The sub-Saharan Africa region is facing severe shocks associated with the steep decline in commodity prices and tightening global financial conditions. Against this background, it’s a good time to look back at the region’s recent growth experience and examine the relationship between growth rates and competitiveness. The extent to which sub-Saharan African companies are able to compete against their foreign competitors (that is, the extent to which they are competitive) could indeed play a role in sustaining growth going ahead.
Sub-Saharan Africa’s rapid growth in recent years has been one of the success stories of the global economy. This growth has been broad-based: two-thirds of the countries have enjoyed more than ten years of sustained growth; a quarter, more than 20 years of uninterrupted growth. This has been accompanied by a decline in poverty, while life expectancy, maternal and infant mortality rates have improved.
Growth’s soft underbelly
But the growth experience has also had a soft underbelly. In the vast majority of countries, with growth, came the deterioration in external current account deficits. To some extent, this has reflected the big investments (often with high import content) that countries have been making to address their infrastructure needs, efforts which should bear fruit moving forward. That said, the region’s export performance over the last two decades has not been encouraging despite the high commodity prices that prevailed. The region’s exports as a percentage of global trade have barely increased since the mid-1990s, and manufacturing exports in particular, have lagged well behind the rest of the world.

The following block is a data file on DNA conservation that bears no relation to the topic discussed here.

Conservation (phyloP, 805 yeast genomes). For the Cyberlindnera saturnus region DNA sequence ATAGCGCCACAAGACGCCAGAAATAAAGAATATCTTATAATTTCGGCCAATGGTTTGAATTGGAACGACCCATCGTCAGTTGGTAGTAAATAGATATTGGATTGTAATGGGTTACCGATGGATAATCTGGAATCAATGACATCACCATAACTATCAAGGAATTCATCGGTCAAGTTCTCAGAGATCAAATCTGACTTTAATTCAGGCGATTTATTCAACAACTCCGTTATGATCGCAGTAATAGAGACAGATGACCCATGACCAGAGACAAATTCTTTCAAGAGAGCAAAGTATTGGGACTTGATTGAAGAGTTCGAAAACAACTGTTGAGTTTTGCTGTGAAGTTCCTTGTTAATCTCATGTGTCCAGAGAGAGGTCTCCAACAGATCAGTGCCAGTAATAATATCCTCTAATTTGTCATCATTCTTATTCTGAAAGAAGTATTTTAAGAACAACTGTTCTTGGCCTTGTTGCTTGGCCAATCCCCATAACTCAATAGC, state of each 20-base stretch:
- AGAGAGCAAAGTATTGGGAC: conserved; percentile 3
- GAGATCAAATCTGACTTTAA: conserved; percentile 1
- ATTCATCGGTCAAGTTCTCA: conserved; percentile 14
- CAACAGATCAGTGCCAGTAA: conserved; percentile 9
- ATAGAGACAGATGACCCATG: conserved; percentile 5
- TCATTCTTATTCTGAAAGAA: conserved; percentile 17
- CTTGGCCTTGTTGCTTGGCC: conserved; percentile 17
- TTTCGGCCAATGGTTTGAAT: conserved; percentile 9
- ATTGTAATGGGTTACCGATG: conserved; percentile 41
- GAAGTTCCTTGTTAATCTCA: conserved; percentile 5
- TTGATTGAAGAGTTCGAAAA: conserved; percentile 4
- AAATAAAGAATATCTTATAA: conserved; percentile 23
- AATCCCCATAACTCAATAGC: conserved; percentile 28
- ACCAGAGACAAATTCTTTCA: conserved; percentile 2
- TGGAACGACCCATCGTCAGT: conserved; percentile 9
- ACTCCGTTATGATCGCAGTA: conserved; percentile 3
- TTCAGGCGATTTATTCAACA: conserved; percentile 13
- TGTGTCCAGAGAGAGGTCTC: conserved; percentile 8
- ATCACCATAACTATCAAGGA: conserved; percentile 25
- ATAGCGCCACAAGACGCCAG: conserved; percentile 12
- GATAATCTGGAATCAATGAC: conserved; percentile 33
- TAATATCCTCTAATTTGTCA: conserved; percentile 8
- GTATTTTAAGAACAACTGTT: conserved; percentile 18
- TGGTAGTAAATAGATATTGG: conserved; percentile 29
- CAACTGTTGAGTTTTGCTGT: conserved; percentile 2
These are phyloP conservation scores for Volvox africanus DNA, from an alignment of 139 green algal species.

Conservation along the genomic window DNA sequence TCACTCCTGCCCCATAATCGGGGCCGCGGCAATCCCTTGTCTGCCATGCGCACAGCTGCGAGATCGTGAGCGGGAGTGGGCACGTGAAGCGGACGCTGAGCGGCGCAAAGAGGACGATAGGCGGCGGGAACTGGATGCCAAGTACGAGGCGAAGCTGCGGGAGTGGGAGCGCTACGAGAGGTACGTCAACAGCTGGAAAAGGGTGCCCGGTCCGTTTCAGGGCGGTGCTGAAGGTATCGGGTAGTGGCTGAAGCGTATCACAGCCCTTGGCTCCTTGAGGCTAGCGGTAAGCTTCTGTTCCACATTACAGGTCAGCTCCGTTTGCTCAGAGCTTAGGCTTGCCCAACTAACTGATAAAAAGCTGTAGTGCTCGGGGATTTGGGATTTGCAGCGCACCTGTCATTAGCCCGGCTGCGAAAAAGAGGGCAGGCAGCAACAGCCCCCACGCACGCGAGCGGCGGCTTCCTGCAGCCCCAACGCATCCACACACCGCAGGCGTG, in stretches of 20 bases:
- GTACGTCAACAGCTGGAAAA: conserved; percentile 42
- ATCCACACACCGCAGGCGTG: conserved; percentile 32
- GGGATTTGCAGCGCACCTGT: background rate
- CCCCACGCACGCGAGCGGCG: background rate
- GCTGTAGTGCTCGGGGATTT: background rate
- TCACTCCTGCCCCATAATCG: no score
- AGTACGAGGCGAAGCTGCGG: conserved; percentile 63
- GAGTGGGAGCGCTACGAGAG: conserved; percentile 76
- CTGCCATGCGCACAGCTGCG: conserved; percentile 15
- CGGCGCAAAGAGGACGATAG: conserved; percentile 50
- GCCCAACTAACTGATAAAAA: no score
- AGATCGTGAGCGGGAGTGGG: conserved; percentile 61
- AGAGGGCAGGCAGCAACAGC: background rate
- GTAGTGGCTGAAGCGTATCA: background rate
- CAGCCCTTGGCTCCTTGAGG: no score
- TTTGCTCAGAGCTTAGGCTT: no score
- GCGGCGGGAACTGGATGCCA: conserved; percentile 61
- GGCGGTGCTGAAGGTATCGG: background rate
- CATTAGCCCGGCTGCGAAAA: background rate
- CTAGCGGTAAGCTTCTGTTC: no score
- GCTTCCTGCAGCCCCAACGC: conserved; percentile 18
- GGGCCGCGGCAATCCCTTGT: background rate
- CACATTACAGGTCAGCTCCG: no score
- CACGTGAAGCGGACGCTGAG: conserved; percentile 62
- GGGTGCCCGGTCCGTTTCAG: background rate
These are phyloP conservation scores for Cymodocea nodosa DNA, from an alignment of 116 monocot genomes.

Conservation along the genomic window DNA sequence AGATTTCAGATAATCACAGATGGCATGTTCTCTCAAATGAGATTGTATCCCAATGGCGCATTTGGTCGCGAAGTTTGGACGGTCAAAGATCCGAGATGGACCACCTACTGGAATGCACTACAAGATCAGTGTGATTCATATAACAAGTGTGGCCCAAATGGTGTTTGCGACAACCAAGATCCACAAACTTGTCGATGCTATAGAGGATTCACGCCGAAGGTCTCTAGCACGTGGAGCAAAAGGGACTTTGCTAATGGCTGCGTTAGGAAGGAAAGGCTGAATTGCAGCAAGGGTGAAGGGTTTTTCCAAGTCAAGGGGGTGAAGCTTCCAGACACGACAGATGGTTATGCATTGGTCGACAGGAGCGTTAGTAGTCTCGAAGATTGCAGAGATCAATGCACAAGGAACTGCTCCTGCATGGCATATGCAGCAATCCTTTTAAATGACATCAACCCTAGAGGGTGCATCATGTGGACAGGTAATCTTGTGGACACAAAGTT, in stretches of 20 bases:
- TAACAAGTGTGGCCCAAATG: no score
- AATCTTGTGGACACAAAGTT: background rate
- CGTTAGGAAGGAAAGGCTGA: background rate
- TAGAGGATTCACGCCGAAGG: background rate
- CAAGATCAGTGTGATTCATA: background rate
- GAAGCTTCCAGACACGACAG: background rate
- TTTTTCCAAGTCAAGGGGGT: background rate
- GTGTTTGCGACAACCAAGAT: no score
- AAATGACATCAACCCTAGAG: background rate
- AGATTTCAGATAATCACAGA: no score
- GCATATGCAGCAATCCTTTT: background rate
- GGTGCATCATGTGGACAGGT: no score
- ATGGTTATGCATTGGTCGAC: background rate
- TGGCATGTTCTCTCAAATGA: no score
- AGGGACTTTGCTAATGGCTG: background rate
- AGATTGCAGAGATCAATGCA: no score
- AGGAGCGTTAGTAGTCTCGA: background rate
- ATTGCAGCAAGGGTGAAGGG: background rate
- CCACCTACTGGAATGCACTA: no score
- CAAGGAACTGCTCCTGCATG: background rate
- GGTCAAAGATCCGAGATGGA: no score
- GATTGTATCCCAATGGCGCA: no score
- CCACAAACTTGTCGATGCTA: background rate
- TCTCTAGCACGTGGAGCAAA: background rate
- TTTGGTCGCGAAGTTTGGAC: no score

What does this say about the region’s competitiveness? This is a question that my colleagues sought to answer in our latest Regional Economic Outlook. We approached the question from two angles: how the traditional indicators of competitiveness, like real effective exchange rates, have evolved, and the extent to which competitiveness has mattered for growth performance.
Traditional indicators: not a pretty picture
Two main findings emerge from our analysis of competitiveness indicators:
- After gaining competitiveness for a portion of the 1990s, many sub-Saharan African countries steadily lost ground. The competitiveness of commodity exporters especially, was severely eroded as their real effective exchange rates appreciated nearly 40 percent over 2002-14.
- By 2014, price levels in many sub-Saharan African countries, most notably commodity exporters, were substantially higher than in a group of comparator low-income countries (Bangladesh, Cambodia, Lao Peoples Democratic Republic, and Vietnam) which have enjoyed success in recent years in diversifying their exports and integrating into global value chains.
The lack of price competitiveness has been exacerbated by structural impediments–particularly weak institutions, the limited supply of skilled labor, and infrastructure gaps, making the region costly for producers. For example, in the most recent Global Competitiveness Index (GCI) compiled by the World Economic Forum, sub-Saharan African countries received some of the lowest scores in the world. An even greater concern is the limited improvement since the mid-2000s, with key bottlenecks persisting in infrastructure, technological readiness and the provision of health and education. That said, it is highly encouraging that the survey showed countries such as Mauritius, South Africa, Rwanda, Botswana, Namibia, Kenya and Seychelles, have GCI scores comparable to the average scores prevailing in other emerging and developing regions in the world, proving that the surge in infrastructure spending in recent years has paid off in lowering costs in several countries.